Column: US Military Silencing Christian Chaplains

Andrew Miller of the Philadelphia Trumpet — a “prophetic” magazine of the Philadelphia Church of God — recently wrote the US military is making it “illegal for Christian chaplains to give Bible-based advice“. While consistently (and unnecessarily) tying his argument to President Obama, Miller cites three specific events:

The military…has made it known that Christian chaplains are expected to enthusiastically endorse homosexual activity in the ranks, regardless of their religious beliefs.

In 2010, Adm. Michael Mullen told a chaplain who opposed the repeal of the military’s ban on openly homosexual service members, “If you cannot get in line, resign your commission.”

Miller also cited the case of US Navy Chaplain Wes Modder, who was “targeted” by a fellow Sailor who tried to get him kicked out over the tenets of his faith.

Finally, he recalls the case of US Army Chaplain (Capt) Joseph Lawhorn: 

Christian chaplains can still be disciplined for quoting the Bible. Army Chaplain Joseph Lawhorn was reprimanded in 2014 for quoting poetry from the book of Psalms during a lecture on depression and suicide prevention at Fort Benning in Georgia.

Setting aside the connection to the President, there is truth in what Miller said. The military under Admiral Mullen did, indeed, tell troops they had to get in line with the acceptance of homosexuality. Chaplains had the option of giving up their careers by having their endorser pull their endorsement, which would have generated an automatic administrative separation. Notably, regular line troops didn’t have that option, so they lacked the ability of the chaplains to “vote with their feet,” as Admiral Mullen famously said.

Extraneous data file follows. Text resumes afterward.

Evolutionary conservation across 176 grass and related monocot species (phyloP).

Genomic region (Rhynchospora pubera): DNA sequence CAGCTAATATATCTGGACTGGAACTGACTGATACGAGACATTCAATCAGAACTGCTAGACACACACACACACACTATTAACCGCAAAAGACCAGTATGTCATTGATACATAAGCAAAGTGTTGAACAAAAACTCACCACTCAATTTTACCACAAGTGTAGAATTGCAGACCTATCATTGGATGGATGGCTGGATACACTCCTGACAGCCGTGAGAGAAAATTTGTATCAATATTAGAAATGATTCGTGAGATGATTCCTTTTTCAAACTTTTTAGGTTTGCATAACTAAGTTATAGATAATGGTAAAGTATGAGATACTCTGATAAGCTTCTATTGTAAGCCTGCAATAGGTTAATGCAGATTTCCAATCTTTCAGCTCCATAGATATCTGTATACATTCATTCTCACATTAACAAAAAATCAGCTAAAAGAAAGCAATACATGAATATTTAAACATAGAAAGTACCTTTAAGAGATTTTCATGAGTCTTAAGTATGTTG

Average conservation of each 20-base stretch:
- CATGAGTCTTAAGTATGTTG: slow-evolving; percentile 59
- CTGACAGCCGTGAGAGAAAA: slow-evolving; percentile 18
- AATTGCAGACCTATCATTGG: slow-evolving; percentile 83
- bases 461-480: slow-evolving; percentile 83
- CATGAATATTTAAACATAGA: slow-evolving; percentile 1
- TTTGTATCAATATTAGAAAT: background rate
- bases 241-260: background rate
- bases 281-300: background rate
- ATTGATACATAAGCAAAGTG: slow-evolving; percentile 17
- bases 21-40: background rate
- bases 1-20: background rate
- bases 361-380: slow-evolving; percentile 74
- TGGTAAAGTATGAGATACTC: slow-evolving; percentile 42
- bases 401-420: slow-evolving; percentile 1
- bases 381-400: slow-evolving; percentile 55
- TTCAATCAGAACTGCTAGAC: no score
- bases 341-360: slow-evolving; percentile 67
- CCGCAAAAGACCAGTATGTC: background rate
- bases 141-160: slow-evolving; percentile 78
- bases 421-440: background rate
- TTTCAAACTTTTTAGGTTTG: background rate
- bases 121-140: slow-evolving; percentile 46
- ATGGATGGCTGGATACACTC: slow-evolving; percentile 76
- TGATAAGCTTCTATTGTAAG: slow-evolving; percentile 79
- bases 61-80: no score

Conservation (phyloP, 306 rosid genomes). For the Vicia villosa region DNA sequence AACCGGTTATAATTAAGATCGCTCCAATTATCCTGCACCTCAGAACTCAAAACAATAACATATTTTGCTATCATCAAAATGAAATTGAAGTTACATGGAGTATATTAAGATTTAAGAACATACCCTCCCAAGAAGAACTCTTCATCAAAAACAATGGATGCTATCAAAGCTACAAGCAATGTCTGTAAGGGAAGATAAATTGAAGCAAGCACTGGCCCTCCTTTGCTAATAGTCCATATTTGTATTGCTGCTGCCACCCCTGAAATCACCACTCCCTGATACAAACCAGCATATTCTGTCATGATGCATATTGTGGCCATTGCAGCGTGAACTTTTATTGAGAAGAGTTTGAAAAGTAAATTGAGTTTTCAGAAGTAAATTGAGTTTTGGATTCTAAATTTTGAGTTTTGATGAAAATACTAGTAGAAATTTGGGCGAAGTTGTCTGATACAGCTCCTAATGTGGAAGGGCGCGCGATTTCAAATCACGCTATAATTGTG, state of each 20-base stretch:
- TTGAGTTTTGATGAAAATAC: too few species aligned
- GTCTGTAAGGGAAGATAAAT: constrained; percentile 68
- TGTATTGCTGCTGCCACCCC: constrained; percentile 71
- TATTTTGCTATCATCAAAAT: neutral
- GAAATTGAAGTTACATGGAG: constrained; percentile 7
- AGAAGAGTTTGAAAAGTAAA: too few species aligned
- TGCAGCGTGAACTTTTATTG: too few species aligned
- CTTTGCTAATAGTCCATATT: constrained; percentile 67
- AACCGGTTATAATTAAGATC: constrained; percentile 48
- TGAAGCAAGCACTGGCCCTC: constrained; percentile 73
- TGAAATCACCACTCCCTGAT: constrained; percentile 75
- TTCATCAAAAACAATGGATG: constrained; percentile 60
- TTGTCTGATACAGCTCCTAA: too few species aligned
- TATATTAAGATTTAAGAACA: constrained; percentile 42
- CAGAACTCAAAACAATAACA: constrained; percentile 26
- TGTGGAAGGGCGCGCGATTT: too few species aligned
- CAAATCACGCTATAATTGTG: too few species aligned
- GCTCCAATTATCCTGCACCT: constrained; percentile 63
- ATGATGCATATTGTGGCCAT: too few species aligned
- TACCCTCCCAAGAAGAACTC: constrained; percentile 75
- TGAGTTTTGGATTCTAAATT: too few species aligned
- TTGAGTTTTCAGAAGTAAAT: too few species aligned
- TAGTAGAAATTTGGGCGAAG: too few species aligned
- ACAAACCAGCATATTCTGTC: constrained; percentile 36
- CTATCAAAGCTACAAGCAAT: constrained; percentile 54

The case of Chaplain Modder has been extensively discussed here. There appears to be no clearer case of how close homosexual activists within the military came to getting a Christian kicked out because they didn’t like his religion. As previously discussed, there is no public information indicating those activists were punished or counseled for their improper treatment of a fellow Sailor or their lack of tolerance and respect for beliefs different than their own.

Chaplain Lawhorn’s case isn’t far behind Chaplain Modder’s in its audacity. The Army almost explicitly admitted Chaplain Lawhorn was punished not because of something he did, but because someone wrote about him at The initial accusation he’d violated regulations was actually rescinded when the Army realized the accusation was indefensible. While Chaplain Lawhorn’s case has faded into the background, like some others it speaks to the environment of military religious freedom.

These are just three examples (there are others) of an apparent conflict between religious freedom and two sets of up-and-coming social activists — militant atheists and homosexuals. Given how these chaplains were treated and why, it is not unreasonable that someone might look at these incidents and conclude the military is “silencing Christian chaplains.”

If even a chaplain can’t mention his faith without being punished, what can an average US troop do?